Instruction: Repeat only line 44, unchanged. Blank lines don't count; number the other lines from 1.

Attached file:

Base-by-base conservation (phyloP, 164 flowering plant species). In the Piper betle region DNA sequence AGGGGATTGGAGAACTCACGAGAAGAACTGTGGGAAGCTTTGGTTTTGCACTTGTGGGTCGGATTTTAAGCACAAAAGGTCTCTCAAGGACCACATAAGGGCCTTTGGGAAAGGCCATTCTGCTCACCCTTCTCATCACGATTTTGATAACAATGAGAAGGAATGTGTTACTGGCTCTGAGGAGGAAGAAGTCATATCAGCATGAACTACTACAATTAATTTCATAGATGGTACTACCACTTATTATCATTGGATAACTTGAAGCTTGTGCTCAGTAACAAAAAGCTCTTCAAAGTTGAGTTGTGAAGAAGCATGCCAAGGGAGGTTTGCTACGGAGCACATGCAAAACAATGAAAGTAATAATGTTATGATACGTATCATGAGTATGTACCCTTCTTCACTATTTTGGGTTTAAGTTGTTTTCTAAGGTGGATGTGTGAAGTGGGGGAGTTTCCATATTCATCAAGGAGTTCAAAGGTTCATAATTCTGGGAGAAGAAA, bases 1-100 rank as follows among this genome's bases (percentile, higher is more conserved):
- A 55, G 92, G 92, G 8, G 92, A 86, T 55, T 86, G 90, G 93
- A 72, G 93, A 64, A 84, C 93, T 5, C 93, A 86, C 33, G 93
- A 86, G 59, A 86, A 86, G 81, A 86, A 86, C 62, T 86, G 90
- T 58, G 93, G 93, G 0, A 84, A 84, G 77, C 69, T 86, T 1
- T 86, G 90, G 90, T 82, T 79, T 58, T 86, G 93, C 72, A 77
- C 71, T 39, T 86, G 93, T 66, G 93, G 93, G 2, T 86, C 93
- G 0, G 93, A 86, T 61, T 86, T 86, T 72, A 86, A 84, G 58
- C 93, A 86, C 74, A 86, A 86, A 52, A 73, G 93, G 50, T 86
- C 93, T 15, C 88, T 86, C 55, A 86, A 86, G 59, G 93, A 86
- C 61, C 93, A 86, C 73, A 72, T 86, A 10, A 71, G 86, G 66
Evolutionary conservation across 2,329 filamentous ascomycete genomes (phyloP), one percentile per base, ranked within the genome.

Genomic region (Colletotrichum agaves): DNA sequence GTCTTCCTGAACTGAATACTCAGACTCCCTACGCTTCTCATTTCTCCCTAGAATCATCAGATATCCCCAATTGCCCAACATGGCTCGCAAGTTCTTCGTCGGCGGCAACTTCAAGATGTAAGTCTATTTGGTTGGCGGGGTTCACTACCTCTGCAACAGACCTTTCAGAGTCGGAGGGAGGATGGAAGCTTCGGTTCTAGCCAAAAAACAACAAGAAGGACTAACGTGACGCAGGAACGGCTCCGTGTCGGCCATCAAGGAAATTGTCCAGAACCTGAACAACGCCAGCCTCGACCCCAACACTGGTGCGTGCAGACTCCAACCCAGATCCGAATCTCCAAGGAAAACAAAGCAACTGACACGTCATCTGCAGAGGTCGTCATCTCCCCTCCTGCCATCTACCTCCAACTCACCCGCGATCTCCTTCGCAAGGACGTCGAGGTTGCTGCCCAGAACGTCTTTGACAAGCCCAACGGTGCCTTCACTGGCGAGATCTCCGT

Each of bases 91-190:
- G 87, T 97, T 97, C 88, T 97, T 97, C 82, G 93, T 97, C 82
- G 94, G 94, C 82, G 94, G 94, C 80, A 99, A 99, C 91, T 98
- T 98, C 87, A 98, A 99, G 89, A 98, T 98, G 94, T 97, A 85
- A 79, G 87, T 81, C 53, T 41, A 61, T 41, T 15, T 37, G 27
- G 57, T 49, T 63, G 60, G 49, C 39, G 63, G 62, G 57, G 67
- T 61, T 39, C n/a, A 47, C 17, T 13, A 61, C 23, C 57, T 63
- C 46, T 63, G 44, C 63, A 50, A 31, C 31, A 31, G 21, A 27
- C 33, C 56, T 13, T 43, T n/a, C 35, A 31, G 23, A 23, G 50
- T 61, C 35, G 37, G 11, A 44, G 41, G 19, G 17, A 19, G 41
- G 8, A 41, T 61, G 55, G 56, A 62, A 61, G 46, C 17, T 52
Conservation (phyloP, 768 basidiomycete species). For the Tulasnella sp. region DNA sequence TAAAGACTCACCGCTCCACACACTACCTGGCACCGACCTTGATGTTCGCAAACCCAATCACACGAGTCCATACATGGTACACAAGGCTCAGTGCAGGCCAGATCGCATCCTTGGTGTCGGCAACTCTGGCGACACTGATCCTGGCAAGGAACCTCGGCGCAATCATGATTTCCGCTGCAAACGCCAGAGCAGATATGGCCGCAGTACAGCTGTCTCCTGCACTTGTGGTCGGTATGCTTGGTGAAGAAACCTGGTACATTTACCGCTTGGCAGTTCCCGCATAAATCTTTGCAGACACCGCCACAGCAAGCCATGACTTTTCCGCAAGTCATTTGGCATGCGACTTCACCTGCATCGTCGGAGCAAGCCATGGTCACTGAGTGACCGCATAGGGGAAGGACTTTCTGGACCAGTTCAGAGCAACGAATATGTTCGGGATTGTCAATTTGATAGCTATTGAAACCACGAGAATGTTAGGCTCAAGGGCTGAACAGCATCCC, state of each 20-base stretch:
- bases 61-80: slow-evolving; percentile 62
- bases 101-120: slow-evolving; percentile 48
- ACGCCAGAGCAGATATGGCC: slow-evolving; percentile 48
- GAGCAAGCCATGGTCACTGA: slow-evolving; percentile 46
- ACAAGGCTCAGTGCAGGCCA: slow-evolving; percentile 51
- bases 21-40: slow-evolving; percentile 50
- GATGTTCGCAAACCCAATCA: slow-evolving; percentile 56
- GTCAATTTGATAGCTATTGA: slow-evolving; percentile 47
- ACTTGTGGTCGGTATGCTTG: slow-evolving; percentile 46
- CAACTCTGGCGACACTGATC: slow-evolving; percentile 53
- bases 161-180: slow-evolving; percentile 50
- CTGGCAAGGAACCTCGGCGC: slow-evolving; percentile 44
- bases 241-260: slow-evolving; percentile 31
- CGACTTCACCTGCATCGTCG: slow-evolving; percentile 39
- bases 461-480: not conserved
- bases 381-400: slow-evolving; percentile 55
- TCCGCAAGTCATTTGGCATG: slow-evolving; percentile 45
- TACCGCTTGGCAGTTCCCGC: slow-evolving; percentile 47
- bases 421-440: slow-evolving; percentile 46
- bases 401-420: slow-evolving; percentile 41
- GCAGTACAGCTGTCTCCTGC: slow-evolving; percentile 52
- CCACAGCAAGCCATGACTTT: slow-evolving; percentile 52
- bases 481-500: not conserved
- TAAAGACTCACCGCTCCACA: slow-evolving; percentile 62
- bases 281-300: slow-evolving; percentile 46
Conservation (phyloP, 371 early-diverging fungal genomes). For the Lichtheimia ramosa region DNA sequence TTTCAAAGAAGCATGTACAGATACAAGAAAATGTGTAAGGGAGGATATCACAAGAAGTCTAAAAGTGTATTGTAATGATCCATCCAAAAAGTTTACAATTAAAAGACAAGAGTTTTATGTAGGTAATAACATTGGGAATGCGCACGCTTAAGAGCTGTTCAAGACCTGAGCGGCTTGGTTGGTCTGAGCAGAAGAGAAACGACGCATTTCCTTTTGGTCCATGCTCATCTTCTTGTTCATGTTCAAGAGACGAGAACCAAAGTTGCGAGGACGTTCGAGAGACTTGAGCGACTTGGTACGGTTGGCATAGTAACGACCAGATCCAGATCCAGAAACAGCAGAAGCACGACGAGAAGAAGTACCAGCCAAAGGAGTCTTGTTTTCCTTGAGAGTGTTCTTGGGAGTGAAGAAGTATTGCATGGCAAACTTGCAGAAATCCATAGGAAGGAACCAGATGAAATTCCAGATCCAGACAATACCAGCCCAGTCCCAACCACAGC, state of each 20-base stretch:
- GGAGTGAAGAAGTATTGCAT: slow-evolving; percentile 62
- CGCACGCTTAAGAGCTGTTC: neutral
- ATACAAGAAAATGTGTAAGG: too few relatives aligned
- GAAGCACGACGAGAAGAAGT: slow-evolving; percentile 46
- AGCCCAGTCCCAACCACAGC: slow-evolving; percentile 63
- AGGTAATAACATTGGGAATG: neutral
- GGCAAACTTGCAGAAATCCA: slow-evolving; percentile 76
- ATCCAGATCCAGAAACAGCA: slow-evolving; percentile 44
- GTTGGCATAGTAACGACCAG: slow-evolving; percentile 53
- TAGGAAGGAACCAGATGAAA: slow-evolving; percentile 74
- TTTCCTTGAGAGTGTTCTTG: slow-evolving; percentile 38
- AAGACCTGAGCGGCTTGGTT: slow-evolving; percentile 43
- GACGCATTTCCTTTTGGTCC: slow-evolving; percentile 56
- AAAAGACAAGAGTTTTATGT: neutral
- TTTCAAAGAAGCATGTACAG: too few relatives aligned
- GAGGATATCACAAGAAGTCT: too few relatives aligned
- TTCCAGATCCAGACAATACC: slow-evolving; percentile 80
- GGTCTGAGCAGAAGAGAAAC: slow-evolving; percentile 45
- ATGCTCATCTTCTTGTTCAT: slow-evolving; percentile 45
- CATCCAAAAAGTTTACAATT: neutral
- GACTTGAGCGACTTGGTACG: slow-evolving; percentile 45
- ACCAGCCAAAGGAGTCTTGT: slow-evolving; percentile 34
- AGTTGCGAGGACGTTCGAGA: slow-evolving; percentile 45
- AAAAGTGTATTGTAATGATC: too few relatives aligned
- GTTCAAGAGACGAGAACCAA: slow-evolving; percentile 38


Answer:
- bases 421-440: slow-evolving; percentile 46